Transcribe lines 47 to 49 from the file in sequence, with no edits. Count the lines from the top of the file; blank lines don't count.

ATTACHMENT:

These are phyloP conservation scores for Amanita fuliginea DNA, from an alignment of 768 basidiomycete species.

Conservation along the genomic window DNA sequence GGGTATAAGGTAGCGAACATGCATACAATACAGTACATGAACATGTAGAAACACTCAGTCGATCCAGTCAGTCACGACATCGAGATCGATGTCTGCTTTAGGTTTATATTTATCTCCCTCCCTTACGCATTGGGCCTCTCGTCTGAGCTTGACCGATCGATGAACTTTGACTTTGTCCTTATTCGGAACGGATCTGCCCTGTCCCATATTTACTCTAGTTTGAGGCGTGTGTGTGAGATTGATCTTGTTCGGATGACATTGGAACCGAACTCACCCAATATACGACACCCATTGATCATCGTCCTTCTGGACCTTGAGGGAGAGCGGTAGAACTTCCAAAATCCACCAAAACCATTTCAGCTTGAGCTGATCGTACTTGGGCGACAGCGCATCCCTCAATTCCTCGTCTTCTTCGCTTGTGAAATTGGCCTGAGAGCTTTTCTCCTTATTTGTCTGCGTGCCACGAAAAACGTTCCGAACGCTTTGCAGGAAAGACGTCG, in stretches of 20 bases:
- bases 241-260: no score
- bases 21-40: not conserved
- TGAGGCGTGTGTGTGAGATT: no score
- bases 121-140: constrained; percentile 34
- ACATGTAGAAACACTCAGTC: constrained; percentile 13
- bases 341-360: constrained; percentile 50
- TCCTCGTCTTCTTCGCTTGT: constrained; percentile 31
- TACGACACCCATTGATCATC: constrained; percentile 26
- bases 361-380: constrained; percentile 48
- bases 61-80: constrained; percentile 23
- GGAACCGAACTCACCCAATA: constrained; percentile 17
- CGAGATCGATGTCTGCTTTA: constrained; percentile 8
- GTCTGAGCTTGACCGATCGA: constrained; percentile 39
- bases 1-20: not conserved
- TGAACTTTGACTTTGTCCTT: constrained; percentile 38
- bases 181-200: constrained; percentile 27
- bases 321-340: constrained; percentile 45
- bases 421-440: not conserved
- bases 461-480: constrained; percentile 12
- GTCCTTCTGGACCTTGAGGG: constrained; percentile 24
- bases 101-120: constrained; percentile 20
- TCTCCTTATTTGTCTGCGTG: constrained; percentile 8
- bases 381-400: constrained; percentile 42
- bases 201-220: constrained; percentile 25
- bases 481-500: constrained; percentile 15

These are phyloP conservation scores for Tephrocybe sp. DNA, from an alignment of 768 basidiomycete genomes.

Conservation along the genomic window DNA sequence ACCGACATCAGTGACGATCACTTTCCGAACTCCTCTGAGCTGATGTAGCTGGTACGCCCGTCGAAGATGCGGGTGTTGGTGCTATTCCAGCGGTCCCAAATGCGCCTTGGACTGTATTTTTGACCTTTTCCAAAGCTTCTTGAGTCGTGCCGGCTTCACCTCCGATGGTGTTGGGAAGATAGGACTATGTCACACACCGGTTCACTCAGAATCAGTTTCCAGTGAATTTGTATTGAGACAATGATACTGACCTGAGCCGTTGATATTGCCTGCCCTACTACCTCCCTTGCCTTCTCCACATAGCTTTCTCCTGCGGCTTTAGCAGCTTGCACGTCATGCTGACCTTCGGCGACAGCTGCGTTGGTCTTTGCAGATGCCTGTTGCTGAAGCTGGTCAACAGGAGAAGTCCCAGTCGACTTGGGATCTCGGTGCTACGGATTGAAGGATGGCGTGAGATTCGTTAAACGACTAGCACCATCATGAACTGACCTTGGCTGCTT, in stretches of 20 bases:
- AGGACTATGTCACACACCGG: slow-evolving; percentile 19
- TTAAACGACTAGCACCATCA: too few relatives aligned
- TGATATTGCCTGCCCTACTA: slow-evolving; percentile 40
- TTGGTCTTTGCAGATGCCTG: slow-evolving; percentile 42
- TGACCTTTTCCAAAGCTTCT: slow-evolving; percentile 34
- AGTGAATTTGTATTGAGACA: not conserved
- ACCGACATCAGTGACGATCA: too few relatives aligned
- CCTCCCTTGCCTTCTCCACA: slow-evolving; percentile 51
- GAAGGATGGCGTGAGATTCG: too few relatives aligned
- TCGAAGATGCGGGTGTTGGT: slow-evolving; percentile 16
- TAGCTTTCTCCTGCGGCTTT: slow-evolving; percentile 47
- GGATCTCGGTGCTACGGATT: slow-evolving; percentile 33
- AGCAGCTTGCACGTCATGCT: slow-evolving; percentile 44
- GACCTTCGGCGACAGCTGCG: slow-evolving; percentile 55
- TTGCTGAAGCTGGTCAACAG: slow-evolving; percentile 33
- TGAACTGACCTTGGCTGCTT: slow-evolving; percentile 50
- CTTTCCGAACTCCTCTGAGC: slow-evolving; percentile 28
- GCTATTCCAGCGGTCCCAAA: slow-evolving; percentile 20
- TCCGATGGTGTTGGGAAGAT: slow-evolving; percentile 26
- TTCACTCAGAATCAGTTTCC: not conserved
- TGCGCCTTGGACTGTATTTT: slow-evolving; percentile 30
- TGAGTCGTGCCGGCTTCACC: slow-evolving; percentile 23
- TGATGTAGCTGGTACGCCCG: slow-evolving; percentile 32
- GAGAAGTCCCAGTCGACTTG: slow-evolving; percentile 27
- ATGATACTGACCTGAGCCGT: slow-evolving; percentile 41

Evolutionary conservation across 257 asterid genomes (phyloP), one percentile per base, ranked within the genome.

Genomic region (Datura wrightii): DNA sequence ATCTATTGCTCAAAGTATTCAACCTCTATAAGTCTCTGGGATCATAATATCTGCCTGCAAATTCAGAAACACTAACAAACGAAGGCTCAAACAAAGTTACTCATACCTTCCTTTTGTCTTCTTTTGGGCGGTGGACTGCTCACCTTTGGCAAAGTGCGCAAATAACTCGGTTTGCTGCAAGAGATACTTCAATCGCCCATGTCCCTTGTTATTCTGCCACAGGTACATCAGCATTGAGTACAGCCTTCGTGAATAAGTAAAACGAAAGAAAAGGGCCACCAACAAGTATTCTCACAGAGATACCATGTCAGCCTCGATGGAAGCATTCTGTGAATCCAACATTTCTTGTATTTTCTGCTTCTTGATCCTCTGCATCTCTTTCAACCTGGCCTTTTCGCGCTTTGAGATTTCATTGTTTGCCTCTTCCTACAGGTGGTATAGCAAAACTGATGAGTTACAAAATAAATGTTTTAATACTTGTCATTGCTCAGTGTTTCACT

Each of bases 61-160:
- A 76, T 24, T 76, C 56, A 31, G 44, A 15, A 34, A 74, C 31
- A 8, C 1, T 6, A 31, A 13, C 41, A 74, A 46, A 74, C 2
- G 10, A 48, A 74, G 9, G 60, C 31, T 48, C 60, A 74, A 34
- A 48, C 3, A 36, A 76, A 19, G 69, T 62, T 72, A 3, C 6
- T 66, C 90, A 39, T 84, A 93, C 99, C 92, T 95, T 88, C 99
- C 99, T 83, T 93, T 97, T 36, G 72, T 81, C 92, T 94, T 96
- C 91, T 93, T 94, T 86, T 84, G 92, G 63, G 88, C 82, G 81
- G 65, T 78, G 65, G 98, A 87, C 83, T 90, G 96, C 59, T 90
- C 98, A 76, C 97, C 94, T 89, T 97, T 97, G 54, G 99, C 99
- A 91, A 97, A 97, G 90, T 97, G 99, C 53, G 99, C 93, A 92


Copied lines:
- GCTATTCCAGCGGTCCCAAA: slow-evolving; percentile 20
- TCCGATGGTGTTGGGAAGAT: slow-evolving; percentile 26
- TTCACTCAGAATCAGTTTCC: not conserved